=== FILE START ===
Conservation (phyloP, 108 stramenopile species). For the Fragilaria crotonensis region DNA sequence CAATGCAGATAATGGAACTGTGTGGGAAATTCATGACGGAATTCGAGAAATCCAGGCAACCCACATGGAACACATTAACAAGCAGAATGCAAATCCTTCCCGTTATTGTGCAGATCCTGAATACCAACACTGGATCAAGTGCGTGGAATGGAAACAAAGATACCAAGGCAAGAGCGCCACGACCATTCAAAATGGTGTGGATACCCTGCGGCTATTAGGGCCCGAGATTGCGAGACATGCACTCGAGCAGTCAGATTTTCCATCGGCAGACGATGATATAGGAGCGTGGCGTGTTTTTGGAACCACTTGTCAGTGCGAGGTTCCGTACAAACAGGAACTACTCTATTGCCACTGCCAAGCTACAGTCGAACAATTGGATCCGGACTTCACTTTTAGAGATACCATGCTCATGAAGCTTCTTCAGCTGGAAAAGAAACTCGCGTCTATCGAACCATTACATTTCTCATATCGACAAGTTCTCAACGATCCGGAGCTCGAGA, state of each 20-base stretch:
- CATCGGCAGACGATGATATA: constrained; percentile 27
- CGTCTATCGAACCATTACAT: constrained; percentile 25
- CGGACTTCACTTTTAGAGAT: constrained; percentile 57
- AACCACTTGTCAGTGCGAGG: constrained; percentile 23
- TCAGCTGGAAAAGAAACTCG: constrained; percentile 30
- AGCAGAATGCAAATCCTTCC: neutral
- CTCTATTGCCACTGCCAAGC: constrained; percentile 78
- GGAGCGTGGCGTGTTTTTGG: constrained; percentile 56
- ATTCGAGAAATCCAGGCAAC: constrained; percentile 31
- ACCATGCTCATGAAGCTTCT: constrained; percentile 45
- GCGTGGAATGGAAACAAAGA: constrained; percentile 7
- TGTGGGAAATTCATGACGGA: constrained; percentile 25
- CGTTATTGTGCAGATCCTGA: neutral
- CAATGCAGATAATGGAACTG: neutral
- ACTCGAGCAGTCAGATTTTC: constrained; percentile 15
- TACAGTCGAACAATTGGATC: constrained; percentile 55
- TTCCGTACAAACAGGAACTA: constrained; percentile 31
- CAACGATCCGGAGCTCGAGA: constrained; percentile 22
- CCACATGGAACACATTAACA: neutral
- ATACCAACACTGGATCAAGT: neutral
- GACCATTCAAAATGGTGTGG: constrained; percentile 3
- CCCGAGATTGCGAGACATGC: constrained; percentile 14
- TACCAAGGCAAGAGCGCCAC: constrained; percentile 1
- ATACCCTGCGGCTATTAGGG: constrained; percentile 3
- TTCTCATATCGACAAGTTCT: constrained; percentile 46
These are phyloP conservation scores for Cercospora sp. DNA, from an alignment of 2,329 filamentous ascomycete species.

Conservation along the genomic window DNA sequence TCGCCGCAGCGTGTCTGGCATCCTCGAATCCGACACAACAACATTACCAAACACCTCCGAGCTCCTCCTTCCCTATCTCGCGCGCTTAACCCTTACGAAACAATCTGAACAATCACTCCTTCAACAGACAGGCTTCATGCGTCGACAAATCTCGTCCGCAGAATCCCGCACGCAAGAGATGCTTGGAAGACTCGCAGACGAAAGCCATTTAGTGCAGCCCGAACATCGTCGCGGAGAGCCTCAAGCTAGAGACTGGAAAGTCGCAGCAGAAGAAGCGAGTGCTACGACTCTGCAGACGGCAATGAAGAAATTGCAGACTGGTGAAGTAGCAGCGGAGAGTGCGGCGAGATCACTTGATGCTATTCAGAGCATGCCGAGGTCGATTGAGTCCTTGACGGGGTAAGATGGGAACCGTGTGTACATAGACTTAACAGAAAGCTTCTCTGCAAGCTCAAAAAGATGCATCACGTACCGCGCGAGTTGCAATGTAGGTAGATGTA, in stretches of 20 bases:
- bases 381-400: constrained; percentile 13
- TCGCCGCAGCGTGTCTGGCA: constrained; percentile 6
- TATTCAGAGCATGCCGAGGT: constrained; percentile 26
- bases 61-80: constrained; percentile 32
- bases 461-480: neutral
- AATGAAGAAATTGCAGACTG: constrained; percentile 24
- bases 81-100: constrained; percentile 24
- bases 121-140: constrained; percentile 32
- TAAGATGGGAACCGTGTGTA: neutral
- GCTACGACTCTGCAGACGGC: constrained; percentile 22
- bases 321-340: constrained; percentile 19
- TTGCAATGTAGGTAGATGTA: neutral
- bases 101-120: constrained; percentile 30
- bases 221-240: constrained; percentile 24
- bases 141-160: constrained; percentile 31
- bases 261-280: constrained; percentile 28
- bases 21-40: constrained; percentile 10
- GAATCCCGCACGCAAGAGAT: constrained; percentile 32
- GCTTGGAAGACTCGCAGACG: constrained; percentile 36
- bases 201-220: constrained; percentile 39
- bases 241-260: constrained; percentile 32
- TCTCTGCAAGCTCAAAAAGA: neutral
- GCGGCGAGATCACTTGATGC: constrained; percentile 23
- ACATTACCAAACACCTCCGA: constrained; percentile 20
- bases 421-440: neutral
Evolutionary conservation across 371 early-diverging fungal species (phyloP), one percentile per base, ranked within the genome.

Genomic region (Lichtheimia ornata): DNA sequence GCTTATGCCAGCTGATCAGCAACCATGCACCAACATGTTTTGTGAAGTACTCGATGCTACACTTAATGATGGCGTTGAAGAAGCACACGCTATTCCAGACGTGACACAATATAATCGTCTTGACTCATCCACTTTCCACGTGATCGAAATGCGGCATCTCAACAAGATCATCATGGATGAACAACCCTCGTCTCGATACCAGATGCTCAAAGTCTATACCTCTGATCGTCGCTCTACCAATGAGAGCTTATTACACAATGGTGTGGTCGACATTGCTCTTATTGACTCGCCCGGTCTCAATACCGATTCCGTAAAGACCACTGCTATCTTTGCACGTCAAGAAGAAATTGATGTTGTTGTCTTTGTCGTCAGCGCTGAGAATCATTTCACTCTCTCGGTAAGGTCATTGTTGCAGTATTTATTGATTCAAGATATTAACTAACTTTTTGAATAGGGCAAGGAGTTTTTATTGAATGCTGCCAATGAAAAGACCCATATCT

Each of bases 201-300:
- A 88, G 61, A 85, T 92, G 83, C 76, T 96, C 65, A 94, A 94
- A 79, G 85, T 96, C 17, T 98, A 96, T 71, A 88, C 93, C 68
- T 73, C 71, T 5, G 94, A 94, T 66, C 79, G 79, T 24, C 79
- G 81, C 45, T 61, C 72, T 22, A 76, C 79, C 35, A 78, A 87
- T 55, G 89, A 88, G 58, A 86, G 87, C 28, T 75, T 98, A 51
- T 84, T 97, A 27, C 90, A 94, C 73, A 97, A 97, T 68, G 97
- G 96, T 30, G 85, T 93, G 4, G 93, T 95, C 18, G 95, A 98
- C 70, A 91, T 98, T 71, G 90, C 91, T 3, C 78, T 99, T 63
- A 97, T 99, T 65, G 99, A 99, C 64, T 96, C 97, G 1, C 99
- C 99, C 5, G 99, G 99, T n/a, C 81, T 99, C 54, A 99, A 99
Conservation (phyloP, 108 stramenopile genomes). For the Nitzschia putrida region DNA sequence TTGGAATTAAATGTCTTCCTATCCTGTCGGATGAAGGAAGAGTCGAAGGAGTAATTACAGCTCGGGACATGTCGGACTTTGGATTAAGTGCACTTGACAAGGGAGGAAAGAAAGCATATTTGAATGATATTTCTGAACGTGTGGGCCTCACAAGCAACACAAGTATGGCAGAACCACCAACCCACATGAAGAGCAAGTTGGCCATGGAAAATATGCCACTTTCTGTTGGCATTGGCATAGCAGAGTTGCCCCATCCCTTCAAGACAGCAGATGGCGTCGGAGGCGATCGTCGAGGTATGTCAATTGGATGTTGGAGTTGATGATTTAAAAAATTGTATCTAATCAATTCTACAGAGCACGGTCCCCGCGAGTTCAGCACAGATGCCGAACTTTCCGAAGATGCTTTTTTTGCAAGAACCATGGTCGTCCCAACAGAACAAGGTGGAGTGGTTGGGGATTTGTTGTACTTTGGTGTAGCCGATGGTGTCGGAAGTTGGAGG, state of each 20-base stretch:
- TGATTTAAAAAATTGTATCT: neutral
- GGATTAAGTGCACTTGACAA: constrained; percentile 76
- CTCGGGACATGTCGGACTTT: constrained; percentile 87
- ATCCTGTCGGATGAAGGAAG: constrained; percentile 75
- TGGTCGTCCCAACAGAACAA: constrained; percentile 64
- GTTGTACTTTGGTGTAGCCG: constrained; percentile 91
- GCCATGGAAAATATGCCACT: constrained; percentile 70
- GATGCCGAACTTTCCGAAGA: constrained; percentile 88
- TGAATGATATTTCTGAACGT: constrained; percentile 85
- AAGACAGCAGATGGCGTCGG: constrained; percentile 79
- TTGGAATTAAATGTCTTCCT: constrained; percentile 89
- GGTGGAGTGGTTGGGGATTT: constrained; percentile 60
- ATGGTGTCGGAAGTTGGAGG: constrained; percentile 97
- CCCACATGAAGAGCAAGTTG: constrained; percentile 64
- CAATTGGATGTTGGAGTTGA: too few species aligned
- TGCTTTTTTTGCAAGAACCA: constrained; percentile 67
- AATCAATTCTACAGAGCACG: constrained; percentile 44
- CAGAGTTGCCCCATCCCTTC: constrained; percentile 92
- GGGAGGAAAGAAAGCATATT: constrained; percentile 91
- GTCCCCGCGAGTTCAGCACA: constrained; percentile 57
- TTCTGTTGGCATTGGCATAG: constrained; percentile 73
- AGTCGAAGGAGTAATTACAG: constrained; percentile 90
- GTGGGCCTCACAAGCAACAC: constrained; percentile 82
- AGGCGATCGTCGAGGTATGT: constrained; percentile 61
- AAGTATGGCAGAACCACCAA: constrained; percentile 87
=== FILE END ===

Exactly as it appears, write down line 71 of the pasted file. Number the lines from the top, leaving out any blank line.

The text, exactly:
- ATCCTGTCGGATGAAGGAAG: constrained; percentile 75